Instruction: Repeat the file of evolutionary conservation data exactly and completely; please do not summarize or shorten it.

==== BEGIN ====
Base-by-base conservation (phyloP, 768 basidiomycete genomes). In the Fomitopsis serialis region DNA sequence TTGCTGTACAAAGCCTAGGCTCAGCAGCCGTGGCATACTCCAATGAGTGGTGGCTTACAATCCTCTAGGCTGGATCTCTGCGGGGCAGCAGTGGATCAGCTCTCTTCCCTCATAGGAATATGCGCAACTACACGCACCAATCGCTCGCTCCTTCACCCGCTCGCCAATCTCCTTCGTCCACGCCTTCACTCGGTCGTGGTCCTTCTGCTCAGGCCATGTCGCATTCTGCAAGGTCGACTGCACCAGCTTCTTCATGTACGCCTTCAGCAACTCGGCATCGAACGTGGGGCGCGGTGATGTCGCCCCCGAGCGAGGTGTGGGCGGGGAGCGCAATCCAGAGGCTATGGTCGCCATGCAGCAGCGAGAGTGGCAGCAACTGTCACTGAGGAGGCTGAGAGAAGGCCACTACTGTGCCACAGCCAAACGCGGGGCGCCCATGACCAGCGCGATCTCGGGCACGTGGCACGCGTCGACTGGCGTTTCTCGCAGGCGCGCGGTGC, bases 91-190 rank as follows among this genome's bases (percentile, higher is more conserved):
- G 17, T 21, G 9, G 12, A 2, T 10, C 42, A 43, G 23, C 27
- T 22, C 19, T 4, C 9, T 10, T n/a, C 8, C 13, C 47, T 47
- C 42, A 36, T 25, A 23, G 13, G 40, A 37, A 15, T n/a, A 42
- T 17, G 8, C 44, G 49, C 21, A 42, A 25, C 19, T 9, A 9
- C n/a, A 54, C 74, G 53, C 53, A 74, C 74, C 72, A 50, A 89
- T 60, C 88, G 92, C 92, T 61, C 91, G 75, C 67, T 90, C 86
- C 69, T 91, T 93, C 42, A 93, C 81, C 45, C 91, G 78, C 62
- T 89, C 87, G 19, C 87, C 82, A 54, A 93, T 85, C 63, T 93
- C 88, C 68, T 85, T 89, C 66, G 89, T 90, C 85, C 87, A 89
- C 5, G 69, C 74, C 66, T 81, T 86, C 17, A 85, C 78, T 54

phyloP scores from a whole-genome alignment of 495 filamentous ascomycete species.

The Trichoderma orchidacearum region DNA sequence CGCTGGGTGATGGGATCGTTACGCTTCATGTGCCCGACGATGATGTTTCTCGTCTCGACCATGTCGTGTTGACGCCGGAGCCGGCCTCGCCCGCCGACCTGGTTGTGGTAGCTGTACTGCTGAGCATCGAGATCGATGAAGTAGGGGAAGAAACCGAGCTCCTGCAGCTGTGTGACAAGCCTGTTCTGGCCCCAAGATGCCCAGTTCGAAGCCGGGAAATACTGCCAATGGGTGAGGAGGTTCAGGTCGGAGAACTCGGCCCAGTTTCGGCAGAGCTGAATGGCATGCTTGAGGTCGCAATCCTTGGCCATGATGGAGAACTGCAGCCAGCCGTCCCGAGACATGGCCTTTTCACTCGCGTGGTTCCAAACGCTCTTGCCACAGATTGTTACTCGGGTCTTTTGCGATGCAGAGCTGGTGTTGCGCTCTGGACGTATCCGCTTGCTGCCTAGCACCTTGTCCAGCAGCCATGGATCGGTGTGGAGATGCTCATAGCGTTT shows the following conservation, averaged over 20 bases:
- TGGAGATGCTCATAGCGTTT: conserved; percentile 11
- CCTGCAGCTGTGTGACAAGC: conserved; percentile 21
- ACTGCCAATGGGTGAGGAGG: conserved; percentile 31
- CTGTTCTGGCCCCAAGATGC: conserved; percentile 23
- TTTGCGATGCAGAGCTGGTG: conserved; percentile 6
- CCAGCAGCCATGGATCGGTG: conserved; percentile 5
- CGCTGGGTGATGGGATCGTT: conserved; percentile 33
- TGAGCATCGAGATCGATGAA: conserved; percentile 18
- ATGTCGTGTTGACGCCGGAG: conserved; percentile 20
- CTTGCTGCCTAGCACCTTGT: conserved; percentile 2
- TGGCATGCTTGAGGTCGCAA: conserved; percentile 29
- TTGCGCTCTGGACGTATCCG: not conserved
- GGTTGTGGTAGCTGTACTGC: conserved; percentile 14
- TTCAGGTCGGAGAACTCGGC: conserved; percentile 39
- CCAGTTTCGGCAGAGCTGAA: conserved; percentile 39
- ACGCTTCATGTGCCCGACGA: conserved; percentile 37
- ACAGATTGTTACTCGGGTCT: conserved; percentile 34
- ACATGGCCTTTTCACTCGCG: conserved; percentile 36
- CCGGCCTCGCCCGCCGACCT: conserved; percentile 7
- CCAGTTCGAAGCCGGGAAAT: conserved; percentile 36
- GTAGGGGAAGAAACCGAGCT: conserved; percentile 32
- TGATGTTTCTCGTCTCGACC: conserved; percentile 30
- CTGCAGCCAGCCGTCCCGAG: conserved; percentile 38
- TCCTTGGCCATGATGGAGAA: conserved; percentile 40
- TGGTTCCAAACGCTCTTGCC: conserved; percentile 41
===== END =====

Base-by-base conservation (phyloP, 768 basidiomycete genomes). In the Fomitopsis serialis region DNA sequence TTGCTGTACAAAGCCTAGGCTCAGCAGCCGTGGCATACTCCAATGAGTGGTGGCTTACAATCCTCTAGGCTGGATCTCTGCGGGGCAGCAGTGGATCAGCTCTCTTCCCTCATAGGAATATGCGCAACTACACGCACCAATCGCTCGCTCCTTCACCCGCTCGCCAATCTCCTTCGTCCACGCCTTCACTCGGTCGTGGTCCTTCTGCTCAGGCCATGTCGCATTCTGCAAGGTCGACTGCACCAGCTTCTTCATGTACGCCTTCAGCAACTCGGCATCGAACGTGGGGCGCGGTGATGTCGCCCCCGAGCGAGGTGTGGGCGGGGAGCGCAATCCAGAGGCTATGGTCGCCATGCAGCAGCGAGAGTGGCAGCAACTGTCACTGAGGAGGCTGAGAGAAGGCCACTACTGTGCCACAGCCAAACGCGGGGCGCCCATGACCAGCGCGATCTCGGGCACGTGGCACGCGTCGACTGGCGTTTCTCGCAGGCGCGCGGTGC, bases 91-190 rank as follows among this genome's bases (percentile, higher is more conserved):
- G 17, T 21, G 9, G 12, A 2, T 10, C 42, A 43, G 23, C 27
- T 22, C 19, T 4, C 9, T 10, T n/a, C 8, C 13, C 47, T 47
- C 42, A 36, T 25, A 23, G 13, G 40, A 37, A 15, T n/a, A 42
- T 17, G 8, C 44, G 49, C 21, A 42, A 25, C 19, T 9, A 9
- C n/a, A 54, C 74, G 53, C 53, A 74, C 74, C 72, A 50, A 89
- T 60, C 88, G 92, C 92, T 61, C 91, G 75, C 67, T 90, C 86
- C 69, T 91, T 93, C 42, A 93, C 81, C 45, C 91, G 78, C 62
- T 89, C 87, G 19, C 87, C 82, A 54, A 93, T 85, C 63, T 93
- C 88, C 68, T 85, T 89, C 66, G 89, T 90, C 85, C 87, A 89
- C 5, G 69, C 74, C 66, T 81, T 86, C 17, A 85, C 78, T 54

phyloP scores from a whole-genome alignment of 495 filamentous ascomycete species.

The Trichoderma orchidacearum region DNA sequence CGCTGGGTGATGGGATCGTTACGCTTCATGTGCCCGACGATGATGTTTCTCGTCTCGACCATGTCGTGTTGACGCCGGAGCCGGCCTCGCCCGCCGACCTGGTTGTGGTAGCTGTACTGCTGAGCATCGAGATCGATGAAGTAGGGGAAGAAACCGAGCTCCTGCAGCTGTGTGACAAGCCTGTTCTGGCCCCAAGATGCCCAGTTCGAAGCCGGGAAATACTGCCAATGGGTGAGGAGGTTCAGGTCGGAGAACTCGGCCCAGTTTCGGCAGAGCTGAATGGCATGCTTGAGGTCGCAATCCTTGGCCATGATGGAGAACTGCAGCCAGCCGTCCCGAGACATGGCCTTTTCACTCGCGTGGTTCCAAACGCTCTTGCCACAGATTGTTACTCGGGTCTTTTGCGATGCAGAGCTGGTGTTGCGCTCTGGACGTATCCGCTTGCTGCCTAGCACCTTGTCCAGCAGCCATGGATCGGTGTGGAGATGCTCATAGCGTTT shows the following conservation, averaged over 20 bases:
- TGGAGATGCTCATAGCGTTT: conserved; percentile 11
- CCTGCAGCTGTGTGACAAGC: conserved; percentile 21
- ACTGCCAATGGGTGAGGAGG: conserved; percentile 31
- CTGTTCTGGCCCCAAGATGC: conserved; percentile 23
- TTTGCGATGCAGAGCTGGTG: conserved; percentile 6
- CCAGCAGCCATGGATCGGTG: conserved; percentile 5
- CGCTGGGTGATGGGATCGTT: conserved; percentile 33
- TGAGCATCGAGATCGATGAA: conserved; percentile 18
- ATGTCGTGTTGACGCCGGAG: conserved; percentile 20
- CTTGCTGCCTAGCACCTTGT: conserved; percentile 2
- TGGCATGCTTGAGGTCGCAA: conserved; percentile 29
- TTGCGCTCTGGACGTATCCG: not conserved
- GGTTGTGGTAGCTGTACTGC: conserved; percentile 14
- TTCAGGTCGGAGAACTCGGC: conserved; percentile 39
- CCAGTTTCGGCAGAGCTGAA: conserved; percentile 39
- ACGCTTCATGTGCCCGACGA: conserved; percentile 37
- ACAGATTGTTACTCGGGTCT: conserved; percentile 34
- ACATGGCCTTTTCACTCGCG: conserved; percentile 36
- CCGGCCTCGCCCGCCGACCT: conserved; percentile 7
- CCAGTTCGAAGCCGGGAAAT: conserved; percentile 36
- GTAGGGGAAGAAACCGAGCT: conserved; percentile 32
- TGATGTTTCTCGTCTCGACC: conserved; percentile 30
- CTGCAGCCAGCCGTCCCGAG: conserved; percentile 38
- TCCTTGGCCATGATGGAGAA: conserved; percentile 40
- TGGTTCCAAACGCTCTTGCC: conserved; percentile 41